New measures to crackdown on livestock attacks will make a huge difference says North Wales Police Rural Crime manager
New measures to crack down on livestock worrying will make a huge difference in enabling police to investigate and reduce offences, the manager of North Wales Police rural crime team has said.
The new measures are to be introduced in Wales and through the Kept Animals Bill introduced to Parliament today (Tuesday 8 June).
Livestock worrying is when a dog attacks or chases livestock on agricultural land or is at large in a field with sheep, which can result in significant injury or suffering and in the worst cases, death of the animals involved.
This also has devastating consequences for livestock keepers, causing personal distress as well as significant financial costs.
Livestock worrying is when a dog attacks or chases livestock, potentially resulting in injury, suffering or death.
— Welsh Government Rural Affairs (@WGRural) June 8, 2021
Improved powers will now enable the police to respond to livestock worrying incidents more effectively – making it easier for them to collect evidence and, in the most serious cases, seize and detain dogs to reduce the risk of further incidents.
The measures include increasing the scope of livestock species and locations covered by the law, such as llamas, emus, enclosed deer, and donkeys.
New locations will include roads and paths as long as the livestock have not strayed into a road.
Increasing powers for the police to seize dogs after particularly serious incidents, if there is a reason to believe that dog might pose an ongoing risk to livestock.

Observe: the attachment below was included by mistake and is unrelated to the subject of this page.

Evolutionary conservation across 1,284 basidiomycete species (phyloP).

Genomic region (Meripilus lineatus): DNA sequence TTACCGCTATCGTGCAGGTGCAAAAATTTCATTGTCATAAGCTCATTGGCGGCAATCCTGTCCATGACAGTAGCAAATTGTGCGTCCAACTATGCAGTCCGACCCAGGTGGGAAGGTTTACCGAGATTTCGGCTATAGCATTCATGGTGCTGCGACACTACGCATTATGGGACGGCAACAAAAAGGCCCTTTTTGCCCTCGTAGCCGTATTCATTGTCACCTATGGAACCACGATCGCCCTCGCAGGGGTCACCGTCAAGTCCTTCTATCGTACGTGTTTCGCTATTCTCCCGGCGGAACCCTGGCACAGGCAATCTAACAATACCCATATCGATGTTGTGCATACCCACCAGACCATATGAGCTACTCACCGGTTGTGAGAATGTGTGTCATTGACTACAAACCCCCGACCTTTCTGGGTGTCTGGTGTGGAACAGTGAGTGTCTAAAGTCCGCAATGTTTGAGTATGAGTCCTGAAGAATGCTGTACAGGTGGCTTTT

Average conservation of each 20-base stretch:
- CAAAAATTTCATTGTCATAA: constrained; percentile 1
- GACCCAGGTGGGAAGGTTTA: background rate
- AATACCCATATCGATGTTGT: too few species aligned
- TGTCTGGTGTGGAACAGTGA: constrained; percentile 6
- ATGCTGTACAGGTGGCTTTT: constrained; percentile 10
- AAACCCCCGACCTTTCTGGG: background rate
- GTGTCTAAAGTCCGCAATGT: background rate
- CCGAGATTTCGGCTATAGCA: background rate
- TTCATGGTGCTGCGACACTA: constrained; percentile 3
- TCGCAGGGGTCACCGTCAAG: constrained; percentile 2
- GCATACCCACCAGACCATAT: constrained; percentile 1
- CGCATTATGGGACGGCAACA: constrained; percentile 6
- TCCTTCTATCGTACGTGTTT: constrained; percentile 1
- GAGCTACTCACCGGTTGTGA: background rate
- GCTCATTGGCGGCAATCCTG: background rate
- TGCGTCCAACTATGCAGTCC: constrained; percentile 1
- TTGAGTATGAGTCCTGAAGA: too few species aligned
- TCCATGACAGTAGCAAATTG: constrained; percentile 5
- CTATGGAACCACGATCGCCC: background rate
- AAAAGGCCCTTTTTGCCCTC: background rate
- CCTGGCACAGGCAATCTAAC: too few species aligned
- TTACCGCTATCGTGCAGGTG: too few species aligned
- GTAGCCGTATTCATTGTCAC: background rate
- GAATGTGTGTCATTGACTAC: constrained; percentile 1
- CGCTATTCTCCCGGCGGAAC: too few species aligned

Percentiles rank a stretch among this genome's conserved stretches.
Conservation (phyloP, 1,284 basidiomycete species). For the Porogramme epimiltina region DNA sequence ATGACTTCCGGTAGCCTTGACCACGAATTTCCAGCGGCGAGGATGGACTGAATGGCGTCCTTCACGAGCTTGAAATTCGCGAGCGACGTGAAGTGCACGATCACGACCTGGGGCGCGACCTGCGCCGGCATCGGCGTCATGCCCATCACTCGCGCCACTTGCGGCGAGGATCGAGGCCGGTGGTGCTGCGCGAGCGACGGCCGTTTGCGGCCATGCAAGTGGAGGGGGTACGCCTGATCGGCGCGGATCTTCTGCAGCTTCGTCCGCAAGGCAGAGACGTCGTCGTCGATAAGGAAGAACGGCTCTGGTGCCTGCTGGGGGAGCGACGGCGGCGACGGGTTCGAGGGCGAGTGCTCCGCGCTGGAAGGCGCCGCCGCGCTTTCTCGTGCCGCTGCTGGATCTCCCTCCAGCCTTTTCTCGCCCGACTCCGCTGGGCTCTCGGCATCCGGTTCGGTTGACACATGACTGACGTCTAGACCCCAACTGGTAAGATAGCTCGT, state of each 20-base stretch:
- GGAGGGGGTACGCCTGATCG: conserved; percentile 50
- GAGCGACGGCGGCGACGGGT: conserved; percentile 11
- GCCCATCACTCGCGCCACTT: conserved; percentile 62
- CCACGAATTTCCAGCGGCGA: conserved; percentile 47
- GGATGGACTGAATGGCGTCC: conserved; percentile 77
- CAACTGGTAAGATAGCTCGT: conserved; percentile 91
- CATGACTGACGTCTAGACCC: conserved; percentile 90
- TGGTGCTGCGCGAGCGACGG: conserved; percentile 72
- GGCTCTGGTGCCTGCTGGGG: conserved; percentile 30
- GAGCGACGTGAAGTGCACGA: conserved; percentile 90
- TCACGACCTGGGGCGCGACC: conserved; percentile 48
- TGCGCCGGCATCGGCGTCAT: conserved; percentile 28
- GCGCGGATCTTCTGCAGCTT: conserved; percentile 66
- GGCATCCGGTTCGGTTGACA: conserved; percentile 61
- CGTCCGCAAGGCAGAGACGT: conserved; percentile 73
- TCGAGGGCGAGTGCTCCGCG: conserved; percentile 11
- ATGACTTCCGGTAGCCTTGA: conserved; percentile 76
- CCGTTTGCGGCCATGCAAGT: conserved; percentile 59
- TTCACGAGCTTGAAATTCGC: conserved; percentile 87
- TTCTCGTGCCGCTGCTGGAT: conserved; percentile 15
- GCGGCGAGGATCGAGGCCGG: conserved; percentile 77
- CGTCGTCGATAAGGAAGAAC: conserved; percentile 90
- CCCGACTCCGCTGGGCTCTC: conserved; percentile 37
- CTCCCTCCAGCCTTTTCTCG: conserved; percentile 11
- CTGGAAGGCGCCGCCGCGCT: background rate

Currently, the police can only seize a dog for the purpose of identifying the owner, and it has to be returned to the owner once they have been identified.
A new power to take samples from livestock and dogs suspected of an offence, which will help the police investigate these crimes.
At present, most cases of livestock worrying don’t end up in prosecution due to a lack of evidence.
Modifying powers of entry, meaning that police can enter a premises to identify and/or seize a dog or any items they believe to be evidence of an offence.
Making dog control, disqualification and destruction orders available to the courts upon a conviction for the offence.
Rob Taylor, North Wales Police Rural Crime Team Manager, said:
“We first identified the devastation of a livestock attack by dogs back in 2013 when our dedicated Rural Crime Team was formed here in North Wales.”
“The impact of such offences are truly awful, so we started the long journey to make a positive change.”
“With our partners we have come a long way and the law change is the first step to preventing these attacks and to stop animals from being unnecessarily killed, including the dogs themselves.”
“This is all about responsible dog ownership and education and enforcement are both vitally important, so this new law will really make the difference.”
Minister for Rural Affairs Lesley Griffiths said:
“Livestock worrying is a distressing issue and we want to make sure we do all we can to tackle it.”
“We are working with the UK Government on introducing further safeguards through the Kept Animals Bill.”
“I know the measures will be welcomed by many who keep livestock and who live in the countryside.”
Although it is already a specific offence to allow a dog to worry livestock, with a maximum fine of £1,000, the proposed reforms will address current enforcement challenges and modernise the legislation to ensure it remains fit for purpose.
Since the implementation of the Dogs (Protection of Livestock) Act in 1953 the number of livestock in England and Wales has doubled and there has also been an increase in dog ownership and visits to the countryside.
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